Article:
The U.S. Department of Transportation has awarded Carnegie Mellon University’s College of Engineering and the University of Pennsylvania’s School of Engineering and Applied Science a $3.5 million grant for the next two years to conduct research and implement technologies for improving the safety and efficiency of transportation.
Through this new University Transportation Center (UTC), Carnegie Mellon and Penn will explore cutting-edge technologies that could influence everything from the safety of vehicles and roads to the analysis of traffic flow. The consortium also will establish a workforce development program to train graduate students in modern transportation-related technologies and policymaking.
This Carnegie Mellon/Penn UTC for technologies for Safe and Efficient Transportation, or T-SET UTC, a Tier 1 National Center, will be located at Carnegie Mellon in Pittsburgh. Raj Rajkumar, the George Westinghouse Professor of Electrical and Computer Engineering and Robotics at Carnegie Mellon, will serve as the director of the new UTC.
Raj Rajkumar (George Westinghouse Professor of Electrical and Computer Engineering and Robotics, CMU): State-of-the-art computing and communication technologies can significantly advance the safety and efficiency of transportation, since extending the physical infrastructure is both very expensive and limited by existing road layouts.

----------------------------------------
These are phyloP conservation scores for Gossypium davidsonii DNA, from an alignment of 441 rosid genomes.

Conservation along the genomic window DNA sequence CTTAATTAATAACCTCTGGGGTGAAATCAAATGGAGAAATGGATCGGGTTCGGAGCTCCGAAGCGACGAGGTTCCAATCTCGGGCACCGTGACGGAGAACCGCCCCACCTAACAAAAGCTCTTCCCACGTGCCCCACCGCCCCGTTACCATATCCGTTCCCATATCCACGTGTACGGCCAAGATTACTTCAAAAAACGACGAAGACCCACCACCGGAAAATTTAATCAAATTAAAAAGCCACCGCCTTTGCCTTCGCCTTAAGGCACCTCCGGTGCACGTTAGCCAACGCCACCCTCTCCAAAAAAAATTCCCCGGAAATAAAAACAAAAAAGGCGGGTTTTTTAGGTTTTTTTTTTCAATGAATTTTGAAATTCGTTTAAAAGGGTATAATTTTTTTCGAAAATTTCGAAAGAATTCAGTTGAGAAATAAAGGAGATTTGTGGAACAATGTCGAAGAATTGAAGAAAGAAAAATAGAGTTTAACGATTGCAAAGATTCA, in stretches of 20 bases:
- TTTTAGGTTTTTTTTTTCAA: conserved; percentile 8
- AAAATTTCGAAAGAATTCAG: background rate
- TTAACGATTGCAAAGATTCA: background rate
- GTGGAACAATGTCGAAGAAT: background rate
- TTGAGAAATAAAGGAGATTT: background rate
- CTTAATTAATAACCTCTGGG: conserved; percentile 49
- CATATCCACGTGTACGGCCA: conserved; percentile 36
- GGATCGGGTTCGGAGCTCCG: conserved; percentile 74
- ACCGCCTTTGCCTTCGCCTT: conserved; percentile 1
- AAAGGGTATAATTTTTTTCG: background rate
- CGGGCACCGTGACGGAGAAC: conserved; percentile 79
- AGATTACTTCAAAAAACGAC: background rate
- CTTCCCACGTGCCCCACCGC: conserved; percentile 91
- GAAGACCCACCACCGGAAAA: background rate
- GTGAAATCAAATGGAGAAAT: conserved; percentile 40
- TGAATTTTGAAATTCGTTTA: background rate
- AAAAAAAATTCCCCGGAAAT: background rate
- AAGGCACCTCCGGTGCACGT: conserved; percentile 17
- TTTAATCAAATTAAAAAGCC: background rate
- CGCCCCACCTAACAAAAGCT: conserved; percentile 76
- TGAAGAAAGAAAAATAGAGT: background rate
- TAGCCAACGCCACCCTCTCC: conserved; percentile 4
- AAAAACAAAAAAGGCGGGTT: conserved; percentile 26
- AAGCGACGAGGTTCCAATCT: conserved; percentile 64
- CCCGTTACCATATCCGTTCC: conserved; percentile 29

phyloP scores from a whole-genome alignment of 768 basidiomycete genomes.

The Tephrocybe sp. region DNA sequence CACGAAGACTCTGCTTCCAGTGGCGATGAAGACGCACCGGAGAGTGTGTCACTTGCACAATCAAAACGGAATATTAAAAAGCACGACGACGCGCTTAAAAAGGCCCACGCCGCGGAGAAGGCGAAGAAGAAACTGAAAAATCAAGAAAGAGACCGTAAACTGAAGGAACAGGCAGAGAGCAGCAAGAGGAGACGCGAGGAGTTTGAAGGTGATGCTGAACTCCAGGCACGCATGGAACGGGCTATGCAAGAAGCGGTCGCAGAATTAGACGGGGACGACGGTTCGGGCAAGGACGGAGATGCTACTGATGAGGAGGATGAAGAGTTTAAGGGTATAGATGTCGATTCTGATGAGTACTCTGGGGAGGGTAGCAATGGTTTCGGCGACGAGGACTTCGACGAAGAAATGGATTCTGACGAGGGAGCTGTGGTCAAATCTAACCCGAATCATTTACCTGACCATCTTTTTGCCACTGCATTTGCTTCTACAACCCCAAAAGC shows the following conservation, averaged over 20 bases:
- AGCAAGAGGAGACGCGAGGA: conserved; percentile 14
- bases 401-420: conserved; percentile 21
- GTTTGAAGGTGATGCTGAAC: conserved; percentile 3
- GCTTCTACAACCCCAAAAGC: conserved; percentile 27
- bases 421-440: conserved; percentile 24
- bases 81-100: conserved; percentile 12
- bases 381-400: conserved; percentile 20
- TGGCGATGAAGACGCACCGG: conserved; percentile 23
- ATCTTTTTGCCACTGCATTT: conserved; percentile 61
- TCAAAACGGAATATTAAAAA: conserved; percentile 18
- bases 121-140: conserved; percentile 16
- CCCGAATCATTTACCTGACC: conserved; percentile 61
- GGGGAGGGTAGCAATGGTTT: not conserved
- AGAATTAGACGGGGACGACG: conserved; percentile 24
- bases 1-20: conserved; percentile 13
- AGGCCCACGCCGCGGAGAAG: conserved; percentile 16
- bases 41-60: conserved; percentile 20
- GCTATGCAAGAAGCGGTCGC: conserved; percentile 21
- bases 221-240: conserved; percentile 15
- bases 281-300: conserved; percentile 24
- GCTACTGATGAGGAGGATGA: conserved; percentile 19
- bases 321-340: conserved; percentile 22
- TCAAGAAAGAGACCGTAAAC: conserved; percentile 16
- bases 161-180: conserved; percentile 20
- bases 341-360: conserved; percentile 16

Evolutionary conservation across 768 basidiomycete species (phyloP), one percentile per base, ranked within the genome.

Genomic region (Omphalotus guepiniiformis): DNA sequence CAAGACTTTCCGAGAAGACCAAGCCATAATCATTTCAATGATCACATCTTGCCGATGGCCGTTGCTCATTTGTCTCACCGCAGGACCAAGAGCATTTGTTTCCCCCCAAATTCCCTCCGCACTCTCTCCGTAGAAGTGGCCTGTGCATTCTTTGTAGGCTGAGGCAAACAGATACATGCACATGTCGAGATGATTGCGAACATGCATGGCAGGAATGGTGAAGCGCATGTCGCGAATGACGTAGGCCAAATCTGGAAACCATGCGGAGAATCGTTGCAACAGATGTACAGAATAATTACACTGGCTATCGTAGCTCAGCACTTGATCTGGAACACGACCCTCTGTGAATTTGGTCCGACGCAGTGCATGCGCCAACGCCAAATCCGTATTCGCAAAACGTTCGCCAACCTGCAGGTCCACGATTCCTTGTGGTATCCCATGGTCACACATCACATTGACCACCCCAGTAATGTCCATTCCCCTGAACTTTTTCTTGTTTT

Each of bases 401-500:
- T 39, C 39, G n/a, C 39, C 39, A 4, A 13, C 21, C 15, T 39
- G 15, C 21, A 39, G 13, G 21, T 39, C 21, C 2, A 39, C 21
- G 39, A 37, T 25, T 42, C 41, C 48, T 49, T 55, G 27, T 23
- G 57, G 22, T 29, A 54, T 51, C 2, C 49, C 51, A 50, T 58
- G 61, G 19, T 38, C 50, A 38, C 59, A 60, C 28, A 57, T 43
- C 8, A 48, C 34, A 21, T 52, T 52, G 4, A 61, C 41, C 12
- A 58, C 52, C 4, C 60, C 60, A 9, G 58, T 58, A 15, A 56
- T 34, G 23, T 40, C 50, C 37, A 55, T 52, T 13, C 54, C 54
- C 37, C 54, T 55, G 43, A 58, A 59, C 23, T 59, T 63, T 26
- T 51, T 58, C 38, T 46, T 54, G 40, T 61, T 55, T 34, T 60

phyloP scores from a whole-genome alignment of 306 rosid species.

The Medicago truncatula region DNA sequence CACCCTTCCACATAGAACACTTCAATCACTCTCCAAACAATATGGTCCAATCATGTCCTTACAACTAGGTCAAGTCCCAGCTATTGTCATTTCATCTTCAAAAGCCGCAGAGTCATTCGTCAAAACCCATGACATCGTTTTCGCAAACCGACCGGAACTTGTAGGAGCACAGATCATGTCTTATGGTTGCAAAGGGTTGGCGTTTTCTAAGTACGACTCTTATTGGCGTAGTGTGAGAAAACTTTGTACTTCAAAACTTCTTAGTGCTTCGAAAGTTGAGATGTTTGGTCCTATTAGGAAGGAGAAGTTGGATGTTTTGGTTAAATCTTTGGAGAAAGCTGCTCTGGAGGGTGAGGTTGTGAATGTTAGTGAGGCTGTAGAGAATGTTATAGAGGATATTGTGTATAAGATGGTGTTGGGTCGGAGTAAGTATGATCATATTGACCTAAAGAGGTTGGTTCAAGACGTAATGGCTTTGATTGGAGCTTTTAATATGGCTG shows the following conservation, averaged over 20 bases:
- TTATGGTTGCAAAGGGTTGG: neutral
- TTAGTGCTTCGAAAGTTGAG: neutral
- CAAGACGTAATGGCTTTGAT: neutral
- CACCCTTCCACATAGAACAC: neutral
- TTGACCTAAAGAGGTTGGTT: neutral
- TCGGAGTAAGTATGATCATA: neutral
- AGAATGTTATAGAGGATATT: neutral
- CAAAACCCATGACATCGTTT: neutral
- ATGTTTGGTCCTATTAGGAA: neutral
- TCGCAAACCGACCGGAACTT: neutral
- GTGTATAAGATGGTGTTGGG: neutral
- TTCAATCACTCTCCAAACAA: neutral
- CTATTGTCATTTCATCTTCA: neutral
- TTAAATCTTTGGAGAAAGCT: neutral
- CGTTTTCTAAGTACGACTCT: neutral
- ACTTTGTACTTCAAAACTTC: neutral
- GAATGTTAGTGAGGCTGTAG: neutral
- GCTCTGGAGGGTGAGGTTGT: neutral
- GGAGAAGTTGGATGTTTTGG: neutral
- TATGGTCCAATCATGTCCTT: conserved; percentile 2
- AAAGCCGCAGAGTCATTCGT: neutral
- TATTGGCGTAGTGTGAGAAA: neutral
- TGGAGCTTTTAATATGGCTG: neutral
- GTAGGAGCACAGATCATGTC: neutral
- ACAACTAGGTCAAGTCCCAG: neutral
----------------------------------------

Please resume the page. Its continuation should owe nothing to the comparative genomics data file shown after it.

“The idea behind the center was to bring together computer science, electrical engineering and mechanical engineering to do research that will impact how people commute, drive and move around the country,” said Daniel Lee, an associate professor in Penn’s engineering school and the lead Penn faculty member on the proposal. Mr. Lee’s research on autonomous cars, intelligent vehicles that “drive themselves,” may play a role in some of the center’s activities. Penn’s School of Design also was involved in preparing the grant application.
Research in the areas of vehicular information technologies, autonomous vehicles, enhancements for safer driving and the development of novel human-vehicle interactions without overloading the driver will be a large part of the center’s work. Technology deployment, collaboration and diversity of the technical workforce will also be key goals of the center.
At Carnegie Mellon, the new center also will engage work underway by Traffic 21, a multidisciplinary research team working to design and deploy information and communications for improving safer and more economic transportation solutions that could ultimately save more than 30,000 lives lost each year in traffic accidents.